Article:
Date Added: March 6, 2002
In true chain-letter fashion, we're warned to be on the watch for a terrible crime that's happening "in alarming numbers." But not so alarming, apparently, that any reliable source would report it.
Please keep all windows rolled up when stopped at traffic lights, as only cars with windows down are being targeted.
Groups of teenagers have been caught, in alarming numbers, playing a new and dangerous game called Spunkball. Spunkball consists of a group of teens in a car pulling up to a stop light, and looking around for a car stopped near by with an open window. When one is spotted, the teens shout, "Spunkball," and throw a gasoline soaked rag that has been wrapped in aluminum foil through the open window.
On the outside of the foil attached a small fire cracker, with the fuse lit. When the fire cracker explodes, it shreds the foil, and the rag is ignited, causing a large flame that may catch the interior of the car on fire.
Spunkball playing has already claimed two lives, caused uncountable injuries due to burns, and caused thousands of dollars in damage to automobiles.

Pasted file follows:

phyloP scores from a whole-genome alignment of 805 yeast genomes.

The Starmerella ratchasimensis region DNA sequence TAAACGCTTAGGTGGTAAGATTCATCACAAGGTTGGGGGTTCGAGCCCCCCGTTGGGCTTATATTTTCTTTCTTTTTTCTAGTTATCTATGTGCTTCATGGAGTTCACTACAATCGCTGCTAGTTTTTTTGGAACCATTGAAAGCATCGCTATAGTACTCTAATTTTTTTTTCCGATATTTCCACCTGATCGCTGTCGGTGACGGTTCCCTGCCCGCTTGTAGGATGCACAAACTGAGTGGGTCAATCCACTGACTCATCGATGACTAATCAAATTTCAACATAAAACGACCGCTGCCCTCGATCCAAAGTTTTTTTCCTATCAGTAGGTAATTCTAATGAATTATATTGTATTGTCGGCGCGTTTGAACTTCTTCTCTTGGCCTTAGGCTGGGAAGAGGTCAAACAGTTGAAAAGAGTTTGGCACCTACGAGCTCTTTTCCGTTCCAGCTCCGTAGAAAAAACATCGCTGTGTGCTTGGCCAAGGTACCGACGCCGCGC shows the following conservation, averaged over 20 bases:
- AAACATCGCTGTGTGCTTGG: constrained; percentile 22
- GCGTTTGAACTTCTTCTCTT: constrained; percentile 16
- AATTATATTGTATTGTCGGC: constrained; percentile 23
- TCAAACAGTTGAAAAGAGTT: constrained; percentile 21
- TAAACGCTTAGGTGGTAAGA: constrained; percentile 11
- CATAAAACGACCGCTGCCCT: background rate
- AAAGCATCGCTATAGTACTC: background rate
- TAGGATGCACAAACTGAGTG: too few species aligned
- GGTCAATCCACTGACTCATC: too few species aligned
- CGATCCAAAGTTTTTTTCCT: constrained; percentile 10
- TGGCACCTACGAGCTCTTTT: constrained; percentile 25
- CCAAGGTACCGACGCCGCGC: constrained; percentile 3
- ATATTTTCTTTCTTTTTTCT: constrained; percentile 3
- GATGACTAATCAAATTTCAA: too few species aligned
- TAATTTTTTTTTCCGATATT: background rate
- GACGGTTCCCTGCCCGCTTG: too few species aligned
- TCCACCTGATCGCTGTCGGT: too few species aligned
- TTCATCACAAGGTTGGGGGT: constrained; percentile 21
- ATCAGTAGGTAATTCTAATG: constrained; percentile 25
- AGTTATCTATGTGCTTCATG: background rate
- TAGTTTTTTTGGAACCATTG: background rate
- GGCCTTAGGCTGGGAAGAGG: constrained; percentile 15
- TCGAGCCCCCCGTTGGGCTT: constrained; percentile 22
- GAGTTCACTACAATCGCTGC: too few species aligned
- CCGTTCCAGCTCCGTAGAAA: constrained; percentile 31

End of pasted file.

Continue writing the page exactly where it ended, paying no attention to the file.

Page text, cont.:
The best defense, say authorities, is to keep all windows rolled up when stopped at traffic lights, as only cars with windows down are being targeted. If you are at a red-light and hear a shout of "Spunkball," and notice something come flying in your window, the best thing to do is to have all passengers immediately exit the vehicle. DO NOT try to retrieve the object, as it will ignite once the fire cracker explodes.
PLEASE PASS THIS ON TO EVERYONE YOU CARE ABOUT.
We've all seen gaggles of bored teens hanging out on corners, in parking lots or cruising in their cars. Admit it, your pulse quickens with nervousness when you see them. It is believable that they are capable of such a dangerous act as the one described above.
But, if "spunkball" (or "spunk ball" as it is spelled in some versions) is so common, why is it that you had to hear about it first in an anonymously authored and randomly distributed chain e-mail?
Dismiss the idea that this is a warning from Allstate Insurance. Poor Ms. Maggio is among several unlucky folks who became associated with this note because they received and forwarded it, adding their name, contact information and unwarranted authority to it through False Attribution Syndrome.
The warning may have started as long ago as 2000 and circulated without any signature until at least 2002.
The chain contains no location information, no dates, etc. - Omissions that immediately put it in the realm of Urban Legend. I have found absolutely no evidence that "Spunkball" is being played anywhere.
While I can't say that teens in groups haven't been known to do some pretty dangerous things, this letter unfairly classifies any group of teens as a threat. Furthermore, its spread actually increases the likelihood that Spunkball may actually be tried out of curiosity, just to see if it works. That's reason enough to Break this Chain.